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Teaching Teachers

Our goal of introducing programming and algorithms starting in elementary school depends the creation of a very strong computer science curriculum for K-12 and having well-qualified, knowledgeable teachers to teach the material. Although we already have proposed a general-purpose curriculum for K-12 computer science, the issue of finding qualified teachers remains to be addressed.

Unfortunately, schools cannot compete with industry and universities for the people best suited to teaching programming and algorithms. Fortunately, there are several paths that schools can embark on to ensure the excellence of their computer science teaching staff:

  1. Educate the existing computer science staff. Most of the existing computer science staff at the elementary, middle, and high school level are inadequately prepared to teach both programming and algorithms. Most schools' idea of computer science is learning how to use applications like Microsoft Word, Excel, and PowerPoint. The rest make some attempt to teach computer science, but the teaching staff rarely knows much more than their prescribed lesson plans. To this end, we propose summer workshops for teachers involved in computer science education. There could be a summer workshop for each grade or school level (i.e. elementary, middle, high). Additionally, we propose the formation of a special committee for teaching computer science at lower school levels. This committee would ideally be composed of respected college educators from top computer science schools worldwide, as well as researchers into early acquisition of computer science such as Michael Tempel and Michael Fellows (see Works Cited). At the beginning, the workshops would be led by the committee members, focusing on the techniques needed to teach the subject matter and discussing different student learning styles. The teachers will also be taught to use the appropriate tools (e.g., KTurtle for teaching Logo or Eclipse for teaching Java). As time goes on and teachers gain experience, the workshops would have a greater emphasis on collaboration and discussion of effective lesson plans and teaching techniques. Note that these sorts of summer workshops already have been initiated, such as that led by Michael Tempel and Elizabeth Mauch.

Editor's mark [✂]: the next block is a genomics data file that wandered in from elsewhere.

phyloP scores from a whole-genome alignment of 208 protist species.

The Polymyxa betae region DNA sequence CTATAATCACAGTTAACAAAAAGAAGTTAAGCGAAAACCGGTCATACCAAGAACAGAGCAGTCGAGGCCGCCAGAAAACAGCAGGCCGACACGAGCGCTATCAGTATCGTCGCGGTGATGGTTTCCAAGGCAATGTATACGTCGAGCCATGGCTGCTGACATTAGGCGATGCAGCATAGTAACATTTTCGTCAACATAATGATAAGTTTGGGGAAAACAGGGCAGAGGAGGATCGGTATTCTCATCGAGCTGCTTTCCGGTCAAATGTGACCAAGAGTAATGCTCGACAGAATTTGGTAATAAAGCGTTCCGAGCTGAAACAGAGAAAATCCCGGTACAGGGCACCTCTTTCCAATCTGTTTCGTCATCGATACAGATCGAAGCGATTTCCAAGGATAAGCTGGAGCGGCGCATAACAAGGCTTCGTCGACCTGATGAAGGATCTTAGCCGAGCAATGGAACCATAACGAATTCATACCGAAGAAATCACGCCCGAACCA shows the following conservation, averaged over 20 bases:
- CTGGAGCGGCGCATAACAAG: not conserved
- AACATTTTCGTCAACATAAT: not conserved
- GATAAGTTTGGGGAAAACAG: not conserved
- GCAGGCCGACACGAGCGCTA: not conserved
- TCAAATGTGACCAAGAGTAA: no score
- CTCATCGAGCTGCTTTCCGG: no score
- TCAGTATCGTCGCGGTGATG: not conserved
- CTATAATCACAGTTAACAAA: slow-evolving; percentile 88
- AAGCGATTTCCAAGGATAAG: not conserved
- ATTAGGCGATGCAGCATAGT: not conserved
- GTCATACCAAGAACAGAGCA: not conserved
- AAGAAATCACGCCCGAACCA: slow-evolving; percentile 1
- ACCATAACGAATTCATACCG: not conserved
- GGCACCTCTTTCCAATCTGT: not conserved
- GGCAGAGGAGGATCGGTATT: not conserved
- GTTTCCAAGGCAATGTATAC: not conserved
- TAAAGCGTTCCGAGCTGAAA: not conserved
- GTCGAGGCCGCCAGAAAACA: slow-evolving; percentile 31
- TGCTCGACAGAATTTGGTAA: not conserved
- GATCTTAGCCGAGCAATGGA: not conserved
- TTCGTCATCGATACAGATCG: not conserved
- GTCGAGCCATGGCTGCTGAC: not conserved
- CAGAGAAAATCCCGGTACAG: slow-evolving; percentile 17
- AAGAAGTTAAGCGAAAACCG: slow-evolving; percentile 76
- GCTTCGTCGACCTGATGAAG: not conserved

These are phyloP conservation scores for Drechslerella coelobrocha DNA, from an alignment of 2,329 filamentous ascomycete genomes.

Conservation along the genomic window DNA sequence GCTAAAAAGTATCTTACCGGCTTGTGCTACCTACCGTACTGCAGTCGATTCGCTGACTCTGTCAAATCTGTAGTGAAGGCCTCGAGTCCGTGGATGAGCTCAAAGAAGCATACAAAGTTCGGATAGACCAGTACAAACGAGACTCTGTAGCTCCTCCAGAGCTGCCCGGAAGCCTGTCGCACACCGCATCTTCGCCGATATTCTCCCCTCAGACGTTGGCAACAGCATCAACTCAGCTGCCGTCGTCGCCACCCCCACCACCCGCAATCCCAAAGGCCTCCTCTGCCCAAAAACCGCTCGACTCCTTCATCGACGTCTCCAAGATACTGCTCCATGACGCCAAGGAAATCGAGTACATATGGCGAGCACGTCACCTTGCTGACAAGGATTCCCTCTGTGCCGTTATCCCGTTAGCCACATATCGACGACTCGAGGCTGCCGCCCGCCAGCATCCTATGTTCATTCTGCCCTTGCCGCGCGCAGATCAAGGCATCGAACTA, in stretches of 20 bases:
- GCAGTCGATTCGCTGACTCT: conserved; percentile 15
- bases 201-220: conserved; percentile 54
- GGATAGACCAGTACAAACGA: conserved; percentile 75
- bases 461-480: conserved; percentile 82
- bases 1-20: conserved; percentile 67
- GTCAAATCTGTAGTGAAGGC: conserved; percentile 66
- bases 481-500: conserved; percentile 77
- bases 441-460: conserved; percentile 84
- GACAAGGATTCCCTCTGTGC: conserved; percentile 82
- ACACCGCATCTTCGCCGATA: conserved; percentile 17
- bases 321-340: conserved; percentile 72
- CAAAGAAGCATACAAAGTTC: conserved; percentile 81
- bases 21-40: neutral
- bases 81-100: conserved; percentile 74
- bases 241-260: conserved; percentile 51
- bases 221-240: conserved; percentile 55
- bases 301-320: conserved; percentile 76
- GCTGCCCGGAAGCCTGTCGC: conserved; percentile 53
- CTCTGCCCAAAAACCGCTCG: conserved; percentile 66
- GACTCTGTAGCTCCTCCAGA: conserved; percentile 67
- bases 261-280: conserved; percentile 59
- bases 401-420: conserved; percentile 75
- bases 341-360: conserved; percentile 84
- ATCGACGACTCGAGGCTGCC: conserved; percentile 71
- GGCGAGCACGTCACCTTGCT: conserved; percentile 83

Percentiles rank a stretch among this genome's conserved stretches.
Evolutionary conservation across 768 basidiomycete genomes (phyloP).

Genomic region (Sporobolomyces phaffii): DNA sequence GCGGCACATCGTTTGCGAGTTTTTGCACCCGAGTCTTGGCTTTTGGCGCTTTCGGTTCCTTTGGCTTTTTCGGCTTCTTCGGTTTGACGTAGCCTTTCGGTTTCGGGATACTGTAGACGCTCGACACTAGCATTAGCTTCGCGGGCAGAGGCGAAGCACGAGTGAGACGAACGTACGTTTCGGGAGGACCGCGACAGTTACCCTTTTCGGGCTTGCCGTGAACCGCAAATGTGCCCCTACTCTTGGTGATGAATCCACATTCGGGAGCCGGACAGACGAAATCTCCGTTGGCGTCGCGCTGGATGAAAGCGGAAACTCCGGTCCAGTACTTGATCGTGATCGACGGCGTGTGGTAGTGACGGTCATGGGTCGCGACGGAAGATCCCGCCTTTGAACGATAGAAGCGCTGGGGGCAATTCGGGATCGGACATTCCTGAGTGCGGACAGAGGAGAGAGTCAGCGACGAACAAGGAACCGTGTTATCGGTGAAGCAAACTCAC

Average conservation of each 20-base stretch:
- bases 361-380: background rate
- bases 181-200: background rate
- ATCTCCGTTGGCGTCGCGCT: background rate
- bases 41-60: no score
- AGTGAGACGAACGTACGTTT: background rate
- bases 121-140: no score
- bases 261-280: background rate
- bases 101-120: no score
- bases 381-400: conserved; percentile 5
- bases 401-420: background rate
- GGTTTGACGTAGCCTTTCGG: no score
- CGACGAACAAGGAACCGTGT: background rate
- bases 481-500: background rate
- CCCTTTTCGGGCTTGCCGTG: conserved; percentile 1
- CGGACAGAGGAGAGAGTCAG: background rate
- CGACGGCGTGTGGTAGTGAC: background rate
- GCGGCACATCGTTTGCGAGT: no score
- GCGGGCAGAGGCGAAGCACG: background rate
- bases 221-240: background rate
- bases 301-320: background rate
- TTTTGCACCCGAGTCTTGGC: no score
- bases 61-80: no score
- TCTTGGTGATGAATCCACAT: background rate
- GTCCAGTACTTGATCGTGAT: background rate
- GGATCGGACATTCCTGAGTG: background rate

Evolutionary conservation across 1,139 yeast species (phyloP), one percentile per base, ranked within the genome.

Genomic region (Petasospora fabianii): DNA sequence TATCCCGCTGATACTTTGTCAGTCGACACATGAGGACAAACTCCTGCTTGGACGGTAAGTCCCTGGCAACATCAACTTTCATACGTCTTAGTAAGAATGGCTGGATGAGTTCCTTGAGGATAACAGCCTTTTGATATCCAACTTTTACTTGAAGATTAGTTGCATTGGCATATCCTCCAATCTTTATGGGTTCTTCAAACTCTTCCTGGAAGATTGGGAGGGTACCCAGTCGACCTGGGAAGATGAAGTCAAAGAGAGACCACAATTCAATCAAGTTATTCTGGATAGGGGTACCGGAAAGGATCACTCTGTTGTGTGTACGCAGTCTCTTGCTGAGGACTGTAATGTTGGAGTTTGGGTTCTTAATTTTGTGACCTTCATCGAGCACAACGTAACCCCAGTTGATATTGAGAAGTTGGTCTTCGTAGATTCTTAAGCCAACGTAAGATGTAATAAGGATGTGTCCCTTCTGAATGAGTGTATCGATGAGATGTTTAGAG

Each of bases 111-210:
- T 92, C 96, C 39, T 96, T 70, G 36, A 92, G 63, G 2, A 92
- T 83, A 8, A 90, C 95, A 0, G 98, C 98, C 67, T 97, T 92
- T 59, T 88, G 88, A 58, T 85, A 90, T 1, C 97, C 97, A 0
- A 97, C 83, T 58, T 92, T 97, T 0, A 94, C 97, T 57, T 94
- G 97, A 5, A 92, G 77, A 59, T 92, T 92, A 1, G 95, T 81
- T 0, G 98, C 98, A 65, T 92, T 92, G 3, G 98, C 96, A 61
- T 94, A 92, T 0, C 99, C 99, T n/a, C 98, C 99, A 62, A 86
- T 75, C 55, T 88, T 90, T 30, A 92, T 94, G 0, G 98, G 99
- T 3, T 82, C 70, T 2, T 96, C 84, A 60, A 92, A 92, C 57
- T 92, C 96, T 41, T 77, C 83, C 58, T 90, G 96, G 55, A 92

2. Hire undergraduate or graduate level computer science students from local universities. These students should have had teaching experience at the college level as teaching assistants, or at the very least adequate and solid knowledge of the topics being covered. Several students from universities like Stanford, MIT, Berkley, and many others, would be willing to volunteer to teach computer science topics at local schools. Most such students are more qualified than school teachers who may not have had programming experience besides that taught in the workshops we propose. As incentive for college students to participate in such a program, we also would suggest some amount of remuneration to encourage the students. If the public schools do not have the fiscal resources to support such a program, then universities could pick up the bill. Specifically, universities could give a small scholarships to students who are helping teach computer science at local schools. Such compensation should pose no problems for universities like Stanford whose endowment funds are billions of dollars.

Early Acquisition of Computer Science · ©2008 Justin Solomon and Peter Rusev